Media Law and Policy in the Digital Age: Global Challenges and Opportunities
Rapid changes in communication technology and interaction have challenged regulators and courts bound by rules and precedents from a vanishing era. However, the changes also offer opportunities to rethink and reshape the media regulatory framework in a more logical, holistic manner.
To examine these issues, The Media School at Indiana University will host a symposium called, “Media Law and Policy in the Digital Age: Global Challenges and Opportunities.” The one-day event will feature presentations of research by IU graduate and undergraduate students from various fields. Papers will be blind-reviewed, and there will be awards for the top three papers in each of two categories: undergraduate student and graduate student.
There is no registration fee for the symposium.
The symposium is sponsored by the Center for International Media Law and Policy Studies and the Barbara Restle Press Law Project.
For information, contact symposium organizer Anthony Fargo.
Keynote speaker: David Greene
Luncheon will be served, and David Greene, senior staff attorney and civil liberties director of the Electronic Frontier Foundation, will be the luncheon speaker.
Greene has extensive experience litigating First Amendment cases in both state and federal courts.
He is also an adjunct professor who teaches First Amendment and media law at the University of San Francisco School of Law and a journalism instructor at San Francisco State University.
Before the Electronic Frontier Foundation, Greene spent 12 years at the First Amendment Project as an executive director and lead staff counsel.
He graduated from Duke University School of Law in 1991.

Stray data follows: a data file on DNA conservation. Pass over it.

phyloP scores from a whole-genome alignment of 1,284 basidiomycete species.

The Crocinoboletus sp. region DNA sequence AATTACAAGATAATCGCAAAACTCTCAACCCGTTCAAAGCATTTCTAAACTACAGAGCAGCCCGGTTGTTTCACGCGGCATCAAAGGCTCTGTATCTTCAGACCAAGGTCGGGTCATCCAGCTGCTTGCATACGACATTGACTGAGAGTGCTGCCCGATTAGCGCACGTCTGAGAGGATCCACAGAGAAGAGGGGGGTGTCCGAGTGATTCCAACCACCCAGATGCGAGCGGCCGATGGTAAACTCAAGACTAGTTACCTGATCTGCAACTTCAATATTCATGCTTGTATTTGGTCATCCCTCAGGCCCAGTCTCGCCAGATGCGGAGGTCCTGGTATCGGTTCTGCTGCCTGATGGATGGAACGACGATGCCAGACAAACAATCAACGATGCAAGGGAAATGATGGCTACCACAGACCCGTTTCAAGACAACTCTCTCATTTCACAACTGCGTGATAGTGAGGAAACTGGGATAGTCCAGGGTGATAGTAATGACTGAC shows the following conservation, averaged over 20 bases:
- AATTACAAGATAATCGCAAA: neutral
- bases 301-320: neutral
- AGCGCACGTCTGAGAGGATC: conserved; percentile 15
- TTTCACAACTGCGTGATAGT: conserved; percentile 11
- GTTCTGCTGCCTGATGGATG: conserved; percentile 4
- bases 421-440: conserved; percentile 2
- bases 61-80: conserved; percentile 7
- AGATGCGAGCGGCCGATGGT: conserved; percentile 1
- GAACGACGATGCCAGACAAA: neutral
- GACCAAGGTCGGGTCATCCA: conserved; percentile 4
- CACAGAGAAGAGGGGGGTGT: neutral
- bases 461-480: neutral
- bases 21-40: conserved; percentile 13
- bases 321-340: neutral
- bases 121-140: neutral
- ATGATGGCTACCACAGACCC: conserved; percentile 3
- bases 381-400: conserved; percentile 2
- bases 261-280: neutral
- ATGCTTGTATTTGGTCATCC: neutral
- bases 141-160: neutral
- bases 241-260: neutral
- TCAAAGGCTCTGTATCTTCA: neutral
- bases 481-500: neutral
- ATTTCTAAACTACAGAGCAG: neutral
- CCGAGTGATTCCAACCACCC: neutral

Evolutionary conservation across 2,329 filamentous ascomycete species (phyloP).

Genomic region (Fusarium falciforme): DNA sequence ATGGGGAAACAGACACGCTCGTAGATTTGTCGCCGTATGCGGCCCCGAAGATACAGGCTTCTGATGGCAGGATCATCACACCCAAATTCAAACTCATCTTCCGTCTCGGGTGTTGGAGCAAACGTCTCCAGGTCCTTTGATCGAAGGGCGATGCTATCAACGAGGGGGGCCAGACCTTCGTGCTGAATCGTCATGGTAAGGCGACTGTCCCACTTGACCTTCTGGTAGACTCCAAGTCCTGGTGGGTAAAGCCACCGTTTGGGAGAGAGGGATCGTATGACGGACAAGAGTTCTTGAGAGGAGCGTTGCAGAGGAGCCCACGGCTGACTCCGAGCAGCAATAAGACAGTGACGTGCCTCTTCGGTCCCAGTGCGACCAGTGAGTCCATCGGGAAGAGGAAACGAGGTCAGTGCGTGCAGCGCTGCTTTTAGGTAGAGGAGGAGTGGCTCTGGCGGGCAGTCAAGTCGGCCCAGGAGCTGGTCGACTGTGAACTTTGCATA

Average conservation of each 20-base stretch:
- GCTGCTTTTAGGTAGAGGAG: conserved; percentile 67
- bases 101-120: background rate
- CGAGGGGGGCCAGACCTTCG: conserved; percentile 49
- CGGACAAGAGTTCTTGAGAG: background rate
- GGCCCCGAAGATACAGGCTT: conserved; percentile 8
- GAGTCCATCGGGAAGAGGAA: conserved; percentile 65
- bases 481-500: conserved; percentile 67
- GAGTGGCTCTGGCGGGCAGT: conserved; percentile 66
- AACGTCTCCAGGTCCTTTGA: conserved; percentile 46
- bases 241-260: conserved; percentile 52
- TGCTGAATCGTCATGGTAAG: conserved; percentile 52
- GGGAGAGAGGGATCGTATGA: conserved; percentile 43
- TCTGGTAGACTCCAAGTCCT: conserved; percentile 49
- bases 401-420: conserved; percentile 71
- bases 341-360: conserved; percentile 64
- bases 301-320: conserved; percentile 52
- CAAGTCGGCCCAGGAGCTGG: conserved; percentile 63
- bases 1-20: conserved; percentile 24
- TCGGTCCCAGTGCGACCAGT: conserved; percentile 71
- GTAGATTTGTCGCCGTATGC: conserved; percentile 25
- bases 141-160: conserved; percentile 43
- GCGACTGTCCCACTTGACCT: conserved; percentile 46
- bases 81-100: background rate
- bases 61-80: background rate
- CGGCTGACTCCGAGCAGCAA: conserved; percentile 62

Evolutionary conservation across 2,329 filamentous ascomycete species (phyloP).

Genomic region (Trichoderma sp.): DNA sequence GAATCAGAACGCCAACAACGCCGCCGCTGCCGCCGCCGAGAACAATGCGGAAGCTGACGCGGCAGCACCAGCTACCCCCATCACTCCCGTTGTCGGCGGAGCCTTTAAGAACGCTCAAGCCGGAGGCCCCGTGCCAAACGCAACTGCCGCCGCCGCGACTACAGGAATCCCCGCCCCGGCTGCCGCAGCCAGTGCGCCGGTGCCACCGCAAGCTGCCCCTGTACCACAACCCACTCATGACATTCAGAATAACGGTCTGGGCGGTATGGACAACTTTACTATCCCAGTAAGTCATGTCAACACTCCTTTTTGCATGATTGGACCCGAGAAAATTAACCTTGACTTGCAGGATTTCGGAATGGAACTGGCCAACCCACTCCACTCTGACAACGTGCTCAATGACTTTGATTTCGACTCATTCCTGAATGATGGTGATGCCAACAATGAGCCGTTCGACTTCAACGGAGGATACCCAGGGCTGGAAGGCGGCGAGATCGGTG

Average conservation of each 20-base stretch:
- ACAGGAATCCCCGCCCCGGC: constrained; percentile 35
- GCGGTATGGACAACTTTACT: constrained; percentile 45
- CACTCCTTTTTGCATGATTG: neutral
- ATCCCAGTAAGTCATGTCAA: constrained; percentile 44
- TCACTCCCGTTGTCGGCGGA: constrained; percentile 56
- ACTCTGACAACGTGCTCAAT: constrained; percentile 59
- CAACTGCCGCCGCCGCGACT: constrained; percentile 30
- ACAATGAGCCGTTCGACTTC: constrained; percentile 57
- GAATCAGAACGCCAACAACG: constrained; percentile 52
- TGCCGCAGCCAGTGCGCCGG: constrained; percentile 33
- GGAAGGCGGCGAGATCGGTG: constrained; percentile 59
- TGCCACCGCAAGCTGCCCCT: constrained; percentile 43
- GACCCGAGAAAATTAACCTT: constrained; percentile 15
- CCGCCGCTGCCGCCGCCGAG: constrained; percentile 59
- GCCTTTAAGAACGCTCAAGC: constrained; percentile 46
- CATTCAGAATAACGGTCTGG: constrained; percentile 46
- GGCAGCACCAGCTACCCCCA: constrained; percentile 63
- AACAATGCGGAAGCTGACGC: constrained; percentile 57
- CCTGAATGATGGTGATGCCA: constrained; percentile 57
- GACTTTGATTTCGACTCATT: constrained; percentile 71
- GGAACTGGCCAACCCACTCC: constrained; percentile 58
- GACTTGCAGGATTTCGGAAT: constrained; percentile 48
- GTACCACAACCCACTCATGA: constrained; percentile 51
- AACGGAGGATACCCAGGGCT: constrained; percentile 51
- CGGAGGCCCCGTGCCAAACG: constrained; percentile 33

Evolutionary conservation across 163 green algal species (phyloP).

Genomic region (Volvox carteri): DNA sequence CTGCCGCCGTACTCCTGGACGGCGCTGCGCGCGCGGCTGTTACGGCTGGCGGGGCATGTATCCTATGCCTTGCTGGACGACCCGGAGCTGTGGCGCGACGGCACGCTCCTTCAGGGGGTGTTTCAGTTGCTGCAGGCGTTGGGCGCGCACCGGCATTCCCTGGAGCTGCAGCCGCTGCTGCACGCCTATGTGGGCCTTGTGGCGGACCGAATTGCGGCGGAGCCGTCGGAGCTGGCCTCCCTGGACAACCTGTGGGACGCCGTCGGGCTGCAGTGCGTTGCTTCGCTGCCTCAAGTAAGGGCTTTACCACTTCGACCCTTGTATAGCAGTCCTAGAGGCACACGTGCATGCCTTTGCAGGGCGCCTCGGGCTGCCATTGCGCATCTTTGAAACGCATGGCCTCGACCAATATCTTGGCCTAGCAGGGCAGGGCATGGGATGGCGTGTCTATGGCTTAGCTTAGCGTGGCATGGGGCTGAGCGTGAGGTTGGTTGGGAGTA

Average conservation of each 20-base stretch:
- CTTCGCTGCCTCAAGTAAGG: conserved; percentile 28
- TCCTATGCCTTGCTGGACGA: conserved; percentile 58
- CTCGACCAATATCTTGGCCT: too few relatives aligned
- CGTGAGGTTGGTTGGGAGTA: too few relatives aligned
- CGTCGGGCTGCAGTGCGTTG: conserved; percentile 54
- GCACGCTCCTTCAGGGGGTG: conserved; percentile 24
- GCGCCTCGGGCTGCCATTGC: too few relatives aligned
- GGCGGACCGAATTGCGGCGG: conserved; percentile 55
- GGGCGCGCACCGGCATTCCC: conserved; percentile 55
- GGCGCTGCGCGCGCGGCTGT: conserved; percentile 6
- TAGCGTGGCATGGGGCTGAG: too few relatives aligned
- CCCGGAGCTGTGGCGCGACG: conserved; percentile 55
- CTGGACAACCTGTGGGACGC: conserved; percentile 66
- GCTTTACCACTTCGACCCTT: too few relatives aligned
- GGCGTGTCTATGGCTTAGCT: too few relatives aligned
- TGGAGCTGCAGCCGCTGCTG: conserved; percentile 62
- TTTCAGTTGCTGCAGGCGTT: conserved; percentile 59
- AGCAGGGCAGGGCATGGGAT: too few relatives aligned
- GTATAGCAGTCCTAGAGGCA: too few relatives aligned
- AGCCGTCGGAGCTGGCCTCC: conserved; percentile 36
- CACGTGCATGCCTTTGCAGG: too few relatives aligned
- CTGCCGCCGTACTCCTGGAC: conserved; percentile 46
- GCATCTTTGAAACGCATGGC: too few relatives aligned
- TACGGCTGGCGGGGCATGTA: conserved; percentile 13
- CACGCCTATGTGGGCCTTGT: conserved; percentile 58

CIMLAPS invites submission of original research papers consistent with the symposium theme from IUB undergraduate and graduate students in any discipline. Papers may focus on any topic related to current media law and policy issues. Authors may take any theoretical approach that is appropriate to their topics and to the symposium theme.
A panel of judges will blind-referee all papers. The top three papers in two categories, graduate and undergraduate, will receive awards of $500, $300 and $200 per paper. Winning authors must attend the symposium to receive the award. The awards are per paper, not per author.
The paper must not have been presented at another conference or published to be eligible for awards.
Papers with a faculty co-author are ineligible for the competition in either category.
Undergraduate papers should be no more than 25 double-spaced pages, with 12-point font and one-inch margins, including a cover page, references, and appendices and graphics, if any. Graduate papers should be no more than 35 double-spaced pages. Footnotes, endnotes or reference lists may be single-spaced. Authors may use any citation style with which they are comfortable, such as APA, Chicago or Bluebook. Authors should also submit an abstract to the registration page of not more than 100 words.
All identifying information about the author must be removed, including metadata. The author is responsible for making sure that no identifying information is contained in the paper. Papers that exceed the page limit or that contain identifying information about the author will be rejected.
Papers should be uploaded as Word or PDF documents using the form below. The deadline to submit a paper is 11:59 p.m. EDT Jan. 17. You will be notified about whether your paper was accepted by Feb. 29. Late papers will not be accepted.
Authors of papers accepted but not among the top three may also be invited to attend and present their papers.
Please register by submitting the form below. There is no registration fee.
If you are a graduate student (including law school) or faculty member and interested in reviewing papers between Jan 1. and Feb. 15, please contact symposium organizer Anthony Fargo.